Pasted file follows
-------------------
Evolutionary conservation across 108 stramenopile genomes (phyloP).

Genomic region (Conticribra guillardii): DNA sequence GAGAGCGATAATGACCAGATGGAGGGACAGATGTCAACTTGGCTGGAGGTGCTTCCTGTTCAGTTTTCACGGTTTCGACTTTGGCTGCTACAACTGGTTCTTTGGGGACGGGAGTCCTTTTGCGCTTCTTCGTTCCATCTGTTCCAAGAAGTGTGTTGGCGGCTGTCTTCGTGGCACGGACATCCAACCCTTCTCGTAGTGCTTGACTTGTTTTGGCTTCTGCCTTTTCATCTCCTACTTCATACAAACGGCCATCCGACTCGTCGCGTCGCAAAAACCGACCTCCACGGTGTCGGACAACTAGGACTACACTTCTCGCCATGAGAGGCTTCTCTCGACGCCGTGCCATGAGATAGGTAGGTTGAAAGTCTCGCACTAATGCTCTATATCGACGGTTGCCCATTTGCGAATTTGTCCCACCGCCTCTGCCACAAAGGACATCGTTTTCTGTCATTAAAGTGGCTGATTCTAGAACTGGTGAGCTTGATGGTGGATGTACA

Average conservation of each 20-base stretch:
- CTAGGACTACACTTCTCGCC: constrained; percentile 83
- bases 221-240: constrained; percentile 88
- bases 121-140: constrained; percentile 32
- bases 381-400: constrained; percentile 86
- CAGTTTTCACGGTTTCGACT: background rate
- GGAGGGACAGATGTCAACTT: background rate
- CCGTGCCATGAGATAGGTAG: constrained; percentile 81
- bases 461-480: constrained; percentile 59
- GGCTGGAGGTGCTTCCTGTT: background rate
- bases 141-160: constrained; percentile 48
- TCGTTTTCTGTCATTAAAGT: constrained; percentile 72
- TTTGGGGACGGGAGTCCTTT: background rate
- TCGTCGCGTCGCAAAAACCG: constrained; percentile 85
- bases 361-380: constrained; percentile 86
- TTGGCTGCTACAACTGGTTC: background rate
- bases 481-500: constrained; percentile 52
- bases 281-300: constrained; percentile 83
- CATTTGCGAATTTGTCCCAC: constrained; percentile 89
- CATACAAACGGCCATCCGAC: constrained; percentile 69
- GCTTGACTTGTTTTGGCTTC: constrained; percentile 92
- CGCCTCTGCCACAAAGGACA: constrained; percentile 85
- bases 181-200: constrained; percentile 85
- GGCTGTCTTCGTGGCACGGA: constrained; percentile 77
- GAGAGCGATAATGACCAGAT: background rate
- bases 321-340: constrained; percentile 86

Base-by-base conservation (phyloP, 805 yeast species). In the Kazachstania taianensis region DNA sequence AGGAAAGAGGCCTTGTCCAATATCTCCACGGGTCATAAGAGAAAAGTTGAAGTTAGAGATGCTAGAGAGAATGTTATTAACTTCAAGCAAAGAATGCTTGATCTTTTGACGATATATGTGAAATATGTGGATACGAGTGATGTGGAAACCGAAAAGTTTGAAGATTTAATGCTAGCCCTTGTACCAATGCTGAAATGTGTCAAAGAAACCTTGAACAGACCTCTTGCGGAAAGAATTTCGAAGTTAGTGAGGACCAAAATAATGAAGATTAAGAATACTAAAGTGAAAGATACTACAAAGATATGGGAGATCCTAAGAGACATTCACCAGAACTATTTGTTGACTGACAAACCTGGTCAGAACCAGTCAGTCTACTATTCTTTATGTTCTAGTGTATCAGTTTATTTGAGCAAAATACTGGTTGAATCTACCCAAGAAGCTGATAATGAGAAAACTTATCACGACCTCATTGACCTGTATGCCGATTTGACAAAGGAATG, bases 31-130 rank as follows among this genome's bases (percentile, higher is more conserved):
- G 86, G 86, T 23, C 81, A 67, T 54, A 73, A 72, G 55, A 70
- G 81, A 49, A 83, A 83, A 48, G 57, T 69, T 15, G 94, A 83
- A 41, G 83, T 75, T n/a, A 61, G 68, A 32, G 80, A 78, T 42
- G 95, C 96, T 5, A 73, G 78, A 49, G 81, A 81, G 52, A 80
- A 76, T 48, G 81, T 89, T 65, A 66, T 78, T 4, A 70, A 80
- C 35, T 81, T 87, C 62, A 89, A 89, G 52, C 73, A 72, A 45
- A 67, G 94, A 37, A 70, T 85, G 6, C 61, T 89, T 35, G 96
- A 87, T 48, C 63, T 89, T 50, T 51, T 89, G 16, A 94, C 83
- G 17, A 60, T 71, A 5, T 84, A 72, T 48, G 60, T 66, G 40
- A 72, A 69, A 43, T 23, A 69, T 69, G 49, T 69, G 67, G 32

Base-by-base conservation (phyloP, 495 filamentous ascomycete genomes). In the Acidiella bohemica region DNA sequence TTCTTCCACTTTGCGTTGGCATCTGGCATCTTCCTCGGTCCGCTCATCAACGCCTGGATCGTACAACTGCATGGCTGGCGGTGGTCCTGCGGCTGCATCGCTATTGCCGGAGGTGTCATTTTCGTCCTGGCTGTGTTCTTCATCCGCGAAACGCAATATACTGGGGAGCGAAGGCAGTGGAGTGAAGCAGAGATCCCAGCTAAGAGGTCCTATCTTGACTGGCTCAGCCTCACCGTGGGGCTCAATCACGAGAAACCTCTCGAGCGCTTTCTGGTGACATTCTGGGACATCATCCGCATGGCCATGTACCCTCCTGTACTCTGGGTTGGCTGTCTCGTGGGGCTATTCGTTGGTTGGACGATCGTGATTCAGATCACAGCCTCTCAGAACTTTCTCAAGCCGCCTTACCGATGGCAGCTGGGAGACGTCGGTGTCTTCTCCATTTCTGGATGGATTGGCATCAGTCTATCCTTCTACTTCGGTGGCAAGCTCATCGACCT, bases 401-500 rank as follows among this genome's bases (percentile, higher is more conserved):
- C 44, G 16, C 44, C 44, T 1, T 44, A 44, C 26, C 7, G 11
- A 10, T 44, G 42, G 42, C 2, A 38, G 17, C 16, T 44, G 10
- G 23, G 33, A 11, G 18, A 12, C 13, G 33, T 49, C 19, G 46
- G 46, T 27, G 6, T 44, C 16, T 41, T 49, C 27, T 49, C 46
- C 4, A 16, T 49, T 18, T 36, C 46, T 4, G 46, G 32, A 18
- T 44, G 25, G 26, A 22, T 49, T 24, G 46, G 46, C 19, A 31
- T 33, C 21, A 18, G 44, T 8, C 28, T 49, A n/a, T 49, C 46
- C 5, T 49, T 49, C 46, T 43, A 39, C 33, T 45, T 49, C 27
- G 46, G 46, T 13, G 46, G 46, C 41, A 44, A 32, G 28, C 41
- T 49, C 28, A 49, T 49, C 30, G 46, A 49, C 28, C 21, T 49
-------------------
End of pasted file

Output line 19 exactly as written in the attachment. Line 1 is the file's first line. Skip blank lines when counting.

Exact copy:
- bases 481-500: constrained; percentile 52